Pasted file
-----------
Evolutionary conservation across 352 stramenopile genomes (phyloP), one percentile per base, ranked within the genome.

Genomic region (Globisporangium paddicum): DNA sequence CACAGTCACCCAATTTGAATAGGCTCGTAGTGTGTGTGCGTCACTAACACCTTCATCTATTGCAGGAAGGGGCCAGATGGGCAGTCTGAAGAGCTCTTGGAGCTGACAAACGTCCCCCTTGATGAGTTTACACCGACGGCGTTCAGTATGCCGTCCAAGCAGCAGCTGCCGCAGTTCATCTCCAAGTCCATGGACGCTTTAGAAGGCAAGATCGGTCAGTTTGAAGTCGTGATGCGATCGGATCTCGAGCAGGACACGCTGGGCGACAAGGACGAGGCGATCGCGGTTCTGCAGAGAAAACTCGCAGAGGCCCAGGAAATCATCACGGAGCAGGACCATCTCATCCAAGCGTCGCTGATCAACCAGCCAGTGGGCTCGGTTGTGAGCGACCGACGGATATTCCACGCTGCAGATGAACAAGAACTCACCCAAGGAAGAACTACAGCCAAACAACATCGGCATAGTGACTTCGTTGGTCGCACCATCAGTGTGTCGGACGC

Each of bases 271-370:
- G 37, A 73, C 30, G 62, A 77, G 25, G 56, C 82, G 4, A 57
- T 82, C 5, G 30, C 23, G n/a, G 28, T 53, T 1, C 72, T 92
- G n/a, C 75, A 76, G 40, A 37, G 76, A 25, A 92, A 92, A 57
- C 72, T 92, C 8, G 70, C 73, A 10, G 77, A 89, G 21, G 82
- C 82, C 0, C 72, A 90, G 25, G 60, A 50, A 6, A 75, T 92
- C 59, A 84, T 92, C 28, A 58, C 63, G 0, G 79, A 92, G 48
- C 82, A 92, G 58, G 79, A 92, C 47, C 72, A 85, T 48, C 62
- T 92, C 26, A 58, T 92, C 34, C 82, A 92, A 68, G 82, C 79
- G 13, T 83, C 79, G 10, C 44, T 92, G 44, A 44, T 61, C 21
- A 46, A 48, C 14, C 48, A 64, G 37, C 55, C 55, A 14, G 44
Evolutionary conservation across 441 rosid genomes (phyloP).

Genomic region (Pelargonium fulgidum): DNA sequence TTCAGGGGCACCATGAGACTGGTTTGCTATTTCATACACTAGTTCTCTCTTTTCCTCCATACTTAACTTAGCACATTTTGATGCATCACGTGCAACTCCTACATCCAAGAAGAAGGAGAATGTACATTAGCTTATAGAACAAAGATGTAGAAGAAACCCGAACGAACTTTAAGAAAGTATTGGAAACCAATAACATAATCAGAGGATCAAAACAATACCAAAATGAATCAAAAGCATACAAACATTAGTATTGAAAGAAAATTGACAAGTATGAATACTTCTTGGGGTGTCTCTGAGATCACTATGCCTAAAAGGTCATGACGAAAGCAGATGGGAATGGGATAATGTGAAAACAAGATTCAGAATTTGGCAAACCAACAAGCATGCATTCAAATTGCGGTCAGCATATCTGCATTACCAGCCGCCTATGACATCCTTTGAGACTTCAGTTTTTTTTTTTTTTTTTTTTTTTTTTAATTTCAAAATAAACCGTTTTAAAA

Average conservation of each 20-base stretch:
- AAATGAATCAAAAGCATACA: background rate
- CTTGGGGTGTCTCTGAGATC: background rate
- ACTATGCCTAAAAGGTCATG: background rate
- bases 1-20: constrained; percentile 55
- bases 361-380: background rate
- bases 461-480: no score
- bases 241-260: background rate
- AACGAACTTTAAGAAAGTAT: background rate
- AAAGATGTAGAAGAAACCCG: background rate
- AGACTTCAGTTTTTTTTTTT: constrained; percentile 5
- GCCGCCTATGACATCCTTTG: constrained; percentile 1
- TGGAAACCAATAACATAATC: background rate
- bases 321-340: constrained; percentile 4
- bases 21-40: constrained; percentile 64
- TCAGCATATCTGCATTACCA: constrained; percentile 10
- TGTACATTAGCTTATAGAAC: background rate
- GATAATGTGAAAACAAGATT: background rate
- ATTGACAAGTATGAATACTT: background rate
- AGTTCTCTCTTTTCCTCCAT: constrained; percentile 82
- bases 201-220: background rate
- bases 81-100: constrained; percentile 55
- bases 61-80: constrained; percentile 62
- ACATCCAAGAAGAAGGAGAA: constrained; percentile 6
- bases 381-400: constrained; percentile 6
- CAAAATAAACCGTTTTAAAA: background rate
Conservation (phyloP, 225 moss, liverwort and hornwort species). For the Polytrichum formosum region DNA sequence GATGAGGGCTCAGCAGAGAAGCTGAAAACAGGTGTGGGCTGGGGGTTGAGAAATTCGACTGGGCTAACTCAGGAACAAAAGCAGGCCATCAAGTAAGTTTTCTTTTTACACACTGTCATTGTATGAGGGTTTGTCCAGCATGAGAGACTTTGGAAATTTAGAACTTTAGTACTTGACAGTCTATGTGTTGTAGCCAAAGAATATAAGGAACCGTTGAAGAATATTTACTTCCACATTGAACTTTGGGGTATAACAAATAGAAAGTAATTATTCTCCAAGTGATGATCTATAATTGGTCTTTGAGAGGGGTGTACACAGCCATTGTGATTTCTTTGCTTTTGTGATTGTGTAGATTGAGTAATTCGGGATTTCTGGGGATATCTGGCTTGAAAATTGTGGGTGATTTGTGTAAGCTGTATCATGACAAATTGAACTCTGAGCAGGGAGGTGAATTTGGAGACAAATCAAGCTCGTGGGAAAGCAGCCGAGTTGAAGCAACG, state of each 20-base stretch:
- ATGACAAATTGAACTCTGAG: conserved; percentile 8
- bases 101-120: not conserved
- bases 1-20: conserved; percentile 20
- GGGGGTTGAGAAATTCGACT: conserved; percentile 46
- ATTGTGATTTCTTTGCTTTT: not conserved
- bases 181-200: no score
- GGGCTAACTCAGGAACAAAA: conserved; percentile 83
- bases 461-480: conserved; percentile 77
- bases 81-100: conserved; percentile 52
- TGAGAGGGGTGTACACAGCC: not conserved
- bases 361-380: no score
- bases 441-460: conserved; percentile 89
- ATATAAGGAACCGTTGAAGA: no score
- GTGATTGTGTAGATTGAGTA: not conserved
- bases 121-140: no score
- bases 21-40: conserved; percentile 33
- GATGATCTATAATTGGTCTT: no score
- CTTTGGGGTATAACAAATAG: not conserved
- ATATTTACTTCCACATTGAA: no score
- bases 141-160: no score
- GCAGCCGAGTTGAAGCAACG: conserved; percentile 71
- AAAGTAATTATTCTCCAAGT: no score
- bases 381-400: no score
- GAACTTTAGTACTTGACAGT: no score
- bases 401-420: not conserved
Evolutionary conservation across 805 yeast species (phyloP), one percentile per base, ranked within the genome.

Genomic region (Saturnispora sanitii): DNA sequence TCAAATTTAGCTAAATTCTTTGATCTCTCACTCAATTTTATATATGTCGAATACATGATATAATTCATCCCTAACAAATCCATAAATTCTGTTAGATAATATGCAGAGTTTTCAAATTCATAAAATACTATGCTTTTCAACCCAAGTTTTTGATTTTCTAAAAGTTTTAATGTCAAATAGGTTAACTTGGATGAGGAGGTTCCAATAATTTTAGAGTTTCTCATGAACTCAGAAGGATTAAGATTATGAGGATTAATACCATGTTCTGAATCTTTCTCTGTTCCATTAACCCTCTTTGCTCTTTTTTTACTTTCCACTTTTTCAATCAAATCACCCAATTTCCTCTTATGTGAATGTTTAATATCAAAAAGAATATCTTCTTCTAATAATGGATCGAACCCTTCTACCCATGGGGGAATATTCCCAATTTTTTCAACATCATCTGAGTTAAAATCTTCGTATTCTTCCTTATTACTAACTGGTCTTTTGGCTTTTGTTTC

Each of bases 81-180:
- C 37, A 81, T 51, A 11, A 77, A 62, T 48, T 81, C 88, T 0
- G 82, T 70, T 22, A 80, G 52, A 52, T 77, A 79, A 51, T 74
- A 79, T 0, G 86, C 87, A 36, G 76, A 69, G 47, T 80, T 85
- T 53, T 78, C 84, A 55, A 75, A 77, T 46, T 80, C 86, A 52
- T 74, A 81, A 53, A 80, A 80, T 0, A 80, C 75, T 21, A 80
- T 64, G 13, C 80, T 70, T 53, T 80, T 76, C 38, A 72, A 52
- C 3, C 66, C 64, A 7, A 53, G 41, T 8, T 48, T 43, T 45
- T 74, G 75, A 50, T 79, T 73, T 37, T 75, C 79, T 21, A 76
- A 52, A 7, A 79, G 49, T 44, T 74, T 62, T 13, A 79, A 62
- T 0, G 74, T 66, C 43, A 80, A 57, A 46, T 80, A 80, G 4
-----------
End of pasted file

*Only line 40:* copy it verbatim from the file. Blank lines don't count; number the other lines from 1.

- bases 381-400: constrained; percentile 6